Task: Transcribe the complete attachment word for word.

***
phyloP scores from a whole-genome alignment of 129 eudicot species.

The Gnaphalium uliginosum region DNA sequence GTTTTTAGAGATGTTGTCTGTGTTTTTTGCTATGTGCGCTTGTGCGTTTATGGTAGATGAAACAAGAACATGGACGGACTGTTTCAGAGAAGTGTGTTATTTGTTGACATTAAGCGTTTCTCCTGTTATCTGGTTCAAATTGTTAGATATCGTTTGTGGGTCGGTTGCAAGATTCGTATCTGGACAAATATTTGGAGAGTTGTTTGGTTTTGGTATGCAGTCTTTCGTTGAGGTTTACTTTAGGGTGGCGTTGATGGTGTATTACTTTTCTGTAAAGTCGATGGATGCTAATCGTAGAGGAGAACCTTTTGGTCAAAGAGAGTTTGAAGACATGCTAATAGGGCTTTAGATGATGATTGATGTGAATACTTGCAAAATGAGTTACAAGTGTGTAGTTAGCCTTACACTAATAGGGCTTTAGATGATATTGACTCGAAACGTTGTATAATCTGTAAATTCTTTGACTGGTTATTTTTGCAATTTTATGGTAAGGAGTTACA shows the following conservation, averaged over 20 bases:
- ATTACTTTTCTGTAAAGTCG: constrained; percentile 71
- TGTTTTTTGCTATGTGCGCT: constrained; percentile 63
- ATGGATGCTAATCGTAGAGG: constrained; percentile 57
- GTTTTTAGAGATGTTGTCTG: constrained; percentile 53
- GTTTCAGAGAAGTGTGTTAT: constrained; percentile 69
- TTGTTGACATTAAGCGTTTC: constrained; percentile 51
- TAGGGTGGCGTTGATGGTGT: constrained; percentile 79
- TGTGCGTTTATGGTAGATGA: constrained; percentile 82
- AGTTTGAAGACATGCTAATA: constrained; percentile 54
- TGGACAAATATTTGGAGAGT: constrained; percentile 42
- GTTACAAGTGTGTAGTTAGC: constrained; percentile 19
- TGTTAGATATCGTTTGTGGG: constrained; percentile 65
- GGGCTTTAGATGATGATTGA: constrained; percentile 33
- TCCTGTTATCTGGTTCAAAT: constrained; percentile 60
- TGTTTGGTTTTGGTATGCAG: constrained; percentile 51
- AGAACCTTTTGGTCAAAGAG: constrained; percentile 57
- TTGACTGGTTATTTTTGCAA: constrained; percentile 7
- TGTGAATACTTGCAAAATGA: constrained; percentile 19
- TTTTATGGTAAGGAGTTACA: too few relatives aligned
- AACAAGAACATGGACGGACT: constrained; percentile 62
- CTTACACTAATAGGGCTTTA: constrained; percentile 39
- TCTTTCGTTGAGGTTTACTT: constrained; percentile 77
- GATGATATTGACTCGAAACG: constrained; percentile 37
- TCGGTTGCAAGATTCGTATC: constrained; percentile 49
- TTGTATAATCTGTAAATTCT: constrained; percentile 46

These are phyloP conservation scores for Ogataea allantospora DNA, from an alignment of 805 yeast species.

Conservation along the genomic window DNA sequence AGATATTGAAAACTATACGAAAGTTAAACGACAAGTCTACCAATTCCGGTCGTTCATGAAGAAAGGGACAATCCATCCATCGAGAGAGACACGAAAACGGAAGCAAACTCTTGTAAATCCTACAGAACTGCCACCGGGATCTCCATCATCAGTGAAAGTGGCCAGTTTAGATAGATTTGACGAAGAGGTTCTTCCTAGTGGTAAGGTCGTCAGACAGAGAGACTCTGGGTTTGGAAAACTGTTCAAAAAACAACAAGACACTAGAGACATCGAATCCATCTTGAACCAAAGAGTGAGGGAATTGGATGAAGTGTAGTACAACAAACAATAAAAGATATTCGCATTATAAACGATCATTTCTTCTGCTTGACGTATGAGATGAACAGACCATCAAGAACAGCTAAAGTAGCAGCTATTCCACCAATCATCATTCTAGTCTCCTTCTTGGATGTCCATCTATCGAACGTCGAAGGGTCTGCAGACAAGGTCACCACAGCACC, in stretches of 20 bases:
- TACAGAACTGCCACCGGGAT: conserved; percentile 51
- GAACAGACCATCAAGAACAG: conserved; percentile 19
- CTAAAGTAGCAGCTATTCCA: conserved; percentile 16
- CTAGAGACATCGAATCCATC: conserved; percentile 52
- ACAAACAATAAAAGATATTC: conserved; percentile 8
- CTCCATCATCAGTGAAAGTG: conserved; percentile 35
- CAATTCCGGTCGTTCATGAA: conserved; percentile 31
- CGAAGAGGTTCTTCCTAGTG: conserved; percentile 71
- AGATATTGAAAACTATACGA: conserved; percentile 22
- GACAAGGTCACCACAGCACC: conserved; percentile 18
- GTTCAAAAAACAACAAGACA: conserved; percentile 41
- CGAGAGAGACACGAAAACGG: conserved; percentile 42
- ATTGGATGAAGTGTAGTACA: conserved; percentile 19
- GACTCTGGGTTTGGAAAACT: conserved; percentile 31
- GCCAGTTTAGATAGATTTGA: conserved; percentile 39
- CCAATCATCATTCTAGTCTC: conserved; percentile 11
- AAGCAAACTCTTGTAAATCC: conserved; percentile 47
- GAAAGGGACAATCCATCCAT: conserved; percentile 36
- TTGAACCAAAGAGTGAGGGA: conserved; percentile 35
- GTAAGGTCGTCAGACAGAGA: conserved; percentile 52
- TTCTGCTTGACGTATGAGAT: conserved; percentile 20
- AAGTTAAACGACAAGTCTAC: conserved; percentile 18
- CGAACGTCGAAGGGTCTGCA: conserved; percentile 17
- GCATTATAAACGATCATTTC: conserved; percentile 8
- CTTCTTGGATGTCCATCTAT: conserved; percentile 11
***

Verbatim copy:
phyloP scores from a whole-genome alignment of 129 eudicot species.

The Gnaphalium uliginosum region DNA sequence GTTTTTAGAGATGTTGTCTGTGTTTTTTGCTATGTGCGCTTGTGCGTTTATGGTAGATGAAACAAGAACATGGACGGACTGTTTCAGAGAAGTGTGTTATTTGTTGACATTAAGCGTTTCTCCTGTTATCTGGTTCAAATTGTTAGATATCGTTTGTGGGTCGGTTGCAAGATTCGTATCTGGACAAATATTTGGAGAGTTGTTTGGTTTTGGTATGCAGTCTTTCGTTGAGGTTTACTTTAGGGTGGCGTTGATGGTGTATTACTTTTCTGTAAAGTCGATGGATGCTAATCGTAGAGGAGAACCTTTTGGTCAAAGAGAGTTTGAAGACATGCTAATAGGGCTTTAGATGATGATTGATGTGAATACTTGCAAAATGAGTTACAAGTGTGTAGTTAGCCTTACACTAATAGGGCTTTAGATGATATTGACTCGAAACGTTGTATAATCTGTAAATTCTTTGACTGGTTATTTTTGCAATTTTATGGTAAGGAGTTACA shows the following conservation, averaged over 20 bases:
- ATTACTTTTCTGTAAAGTCG: constrained; percentile 71
- TGTTTTTTGCTATGTGCGCT: constrained; percentile 63
- ATGGATGCTAATCGTAGAGG: constrained; percentile 57
- GTTTTTAGAGATGTTGTCTG: constrained; percentile 53
- GTTTCAGAGAAGTGTGTTAT: constrained; percentile 69
- TTGTTGACATTAAGCGTTTC: constrained; percentile 51
- TAGGGTGGCGTTGATGGTGT: constrained; percentile 79
- TGTGCGTTTATGGTAGATGA: constrained; percentile 82
- AGTTTGAAGACATGCTAATA: constrained; percentile 54
- TGGACAAATATTTGGAGAGT: constrained; percentile 42
- GTTACAAGTGTGTAGTTAGC: constrained; percentile 19
- TGTTAGATATCGTTTGTGGG: constrained; percentile 65
- GGGCTTTAGATGATGATTGA: constrained; percentile 33
- TCCTGTTATCTGGTTCAAAT: constrained; percentile 60
- TGTTTGGTTTTGGTATGCAG: constrained; percentile 51
- AGAACCTTTTGGTCAAAGAG: constrained; percentile 57
- TTGACTGGTTATTTTTGCAA: constrained; percentile 7
- TGTGAATACTTGCAAAATGA: constrained; percentile 19
- TTTTATGGTAAGGAGTTACA: too few relatives aligned
- AACAAGAACATGGACGGACT: constrained; percentile 62
- CTTACACTAATAGGGCTTTA: constrained; percentile 39
- TCTTTCGTTGAGGTTTACTT: constrained; percentile 77
- GATGATATTGACTCGAAACG: constrained; percentile 37
- TCGGTTGCAAGATTCGTATC: constrained; percentile 49
- TTGTATAATCTGTAAATTCT: constrained; percentile 46

These are phyloP conservation scores for Ogataea allantospora DNA, from an alignment of 805 yeast species.

Conservation along the genomic window DNA sequence AGATATTGAAAACTATACGAAAGTTAAACGACAAGTCTACCAATTCCGGTCGTTCATGAAGAAAGGGACAATCCATCCATCGAGAGAGACACGAAAACGGAAGCAAACTCTTGTAAATCCTACAGAACTGCCACCGGGATCTCCATCATCAGTGAAAGTGGCCAGTTTAGATAGATTTGACGAAGAGGTTCTTCCTAGTGGTAAGGTCGTCAGACAGAGAGACTCTGGGTTTGGAAAACTGTTCAAAAAACAACAAGACACTAGAGACATCGAATCCATCTTGAACCAAAGAGTGAGGGAATTGGATGAAGTGTAGTACAACAAACAATAAAAGATATTCGCATTATAAACGATCATTTCTTCTGCTTGACGTATGAGATGAACAGACCATCAAGAACAGCTAAAGTAGCAGCTATTCCACCAATCATCATTCTAGTCTCCTTCTTGGATGTCCATCTATCGAACGTCGAAGGGTCTGCAGACAAGGTCACCACAGCACC, in stretches of 20 bases:
- TACAGAACTGCCACCGGGAT: conserved; percentile 51
- GAACAGACCATCAAGAACAG: conserved; percentile 19
- CTAAAGTAGCAGCTATTCCA: conserved; percentile 16
- CTAGAGACATCGAATCCATC: conserved; percentile 52
- ACAAACAATAAAAGATATTC: conserved; percentile 8
- CTCCATCATCAGTGAAAGTG: conserved; percentile 35
- CAATTCCGGTCGTTCATGAA: conserved; percentile 31
- CGAAGAGGTTCTTCCTAGTG: conserved; percentile 71
- AGATATTGAAAACTATACGA: conserved; percentile 22
- GACAAGGTCACCACAGCACC: conserved; percentile 18
- GTTCAAAAAACAACAAGACA: conserved; percentile 41
- CGAGAGAGACACGAAAACGG: conserved; percentile 42
- ATTGGATGAAGTGTAGTACA: conserved; percentile 19
- GACTCTGGGTTTGGAAAACT: conserved; percentile 31
- GCCAGTTTAGATAGATTTGA: conserved; percentile 39
- CCAATCATCATTCTAGTCTC: conserved; percentile 11
- AAGCAAACTCTTGTAAATCC: conserved; percentile 47
- GAAAGGGACAATCCATCCAT: conserved; percentile 36
- TTGAACCAAAGAGTGAGGGA: conserved; percentile 35
- GTAAGGTCGTCAGACAGAGA: conserved; percentile 52
- TTCTGCTTGACGTATGAGAT: conserved; percentile 20
- AAGTTAAACGACAAGTCTAC: conserved; percentile 18
- CGAACGTCGAAGGGTCTGCA: conserved; percentile 17
- GCATTATAAACGATCATTTC: conserved; percentile 8
- CTTCTTGGATGTCCATCTAT: conserved; percentile 11